Supply chain solutions company Savage has completed a terminal near Trenton, ND, with direct connection to BNSF Railway’s main line track, to gather crude oil from the Williston Basin and Bakken Shale and facilitate its transport to refinery markets.

The terminal provides the oil industry with inbound gathering access through truck receiving stations, pipeline connections and crude oil tankage. Outbound delivery of crude oil is served by a double-loop track capable of holding two 118-car unit trains.

“Savage recognized the need for crude transportation services in the Williston Basin and responded with the construction of our Trenton terminal,” said Nathan Savage, senior vice president of business development. “The terminal adds crude-by-rail transportation to the area’s existing pipeline capacity to maximize the options producers have to get crude to refineries.”

In mid-August, RBN Energy LLC analyst Sandy Fielden wrote that crude oil prices at Clearbrook, MN, and Guernsey, WY, had, for the second time this year, closed the gap between the Bakken and West Texas Intermediate prices. “Bakken prices are up, and there is a simple explanation why. New rail terminals — both in the Bakken and at refining centers on the East and Gulf Coasts,” Fielden wrote in an Aug. 15 blog post. In May, RBN principal Rusty Braziel wrote about the economics of moving Bakken crude by rail in another blog post.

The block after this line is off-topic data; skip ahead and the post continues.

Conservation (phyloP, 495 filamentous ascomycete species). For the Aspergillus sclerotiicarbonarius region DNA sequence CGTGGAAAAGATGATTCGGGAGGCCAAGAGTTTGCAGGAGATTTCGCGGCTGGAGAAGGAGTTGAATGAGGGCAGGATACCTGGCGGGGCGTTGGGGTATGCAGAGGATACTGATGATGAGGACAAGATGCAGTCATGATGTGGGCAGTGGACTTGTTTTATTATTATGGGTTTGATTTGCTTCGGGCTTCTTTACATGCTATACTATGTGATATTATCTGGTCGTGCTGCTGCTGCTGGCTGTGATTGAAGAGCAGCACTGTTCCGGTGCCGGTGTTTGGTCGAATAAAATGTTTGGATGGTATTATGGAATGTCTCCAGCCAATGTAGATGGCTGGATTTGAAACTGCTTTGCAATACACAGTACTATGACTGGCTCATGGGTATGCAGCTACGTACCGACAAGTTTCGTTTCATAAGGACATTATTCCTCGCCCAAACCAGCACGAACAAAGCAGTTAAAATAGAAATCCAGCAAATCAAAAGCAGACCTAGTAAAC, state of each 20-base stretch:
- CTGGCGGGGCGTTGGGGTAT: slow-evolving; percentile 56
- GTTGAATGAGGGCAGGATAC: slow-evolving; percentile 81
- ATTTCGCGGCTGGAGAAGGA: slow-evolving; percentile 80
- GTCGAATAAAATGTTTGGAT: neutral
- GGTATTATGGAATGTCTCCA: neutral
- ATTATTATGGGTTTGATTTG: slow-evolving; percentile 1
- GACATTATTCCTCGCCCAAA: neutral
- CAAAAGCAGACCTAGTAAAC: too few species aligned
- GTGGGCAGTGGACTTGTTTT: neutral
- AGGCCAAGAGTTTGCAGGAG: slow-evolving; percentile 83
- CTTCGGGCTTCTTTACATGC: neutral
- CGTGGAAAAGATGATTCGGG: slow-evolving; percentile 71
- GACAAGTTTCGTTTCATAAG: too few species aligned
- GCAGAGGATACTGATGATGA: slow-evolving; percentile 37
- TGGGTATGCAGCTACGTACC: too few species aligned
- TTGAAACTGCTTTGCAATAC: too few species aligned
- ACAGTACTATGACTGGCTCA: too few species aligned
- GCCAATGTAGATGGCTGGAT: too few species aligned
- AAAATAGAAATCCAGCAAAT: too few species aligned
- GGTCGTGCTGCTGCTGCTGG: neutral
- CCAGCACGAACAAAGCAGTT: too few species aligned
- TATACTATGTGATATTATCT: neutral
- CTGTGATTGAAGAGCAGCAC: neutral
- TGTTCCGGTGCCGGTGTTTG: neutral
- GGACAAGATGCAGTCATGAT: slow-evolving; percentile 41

Also in August, Continental Resources Inc. CEO Harold Hamm tipped his hat to the role expanding transport infrastructure, including rail facilities, is playing in helping producers realize the “intrinsic value of the Bakken barrel” (see Shale Daily, Aug. 10).

The Savage terminal has been transloading crude from truck to rail on a manifest basis since December. Now with the construction complete, the terminal has the capacity to handle unit trains and will operate 24 hours per day. The Savage Bakken Petroleum Services Hub is served by BNSF, which enables the flexibility to deliver crude to East Coast, West Coast and Gulf Coast markets, Savage said.

“Rail provides a more flexible, long-term, economical option to ship crude oil to destination markets throughout the East, West and Gulf coasts and along the Mississippi River,” said Dave Garin, BNSF group vice president for industrial products.

Expansion of trackage and capacity at the terminal is being planned by Savage. The terminal may grow to accommodate continued expansion of activity in the Williston Basin and the increasing need for oilfield material and crude oil receiving and handling.

According to NGI’s Shale Daily Unconventional Rig Count, drilling activity in the Bakken/Sanish/Three Forks is up by 25% from a year ago with 231 rigs running as of Aug. 24.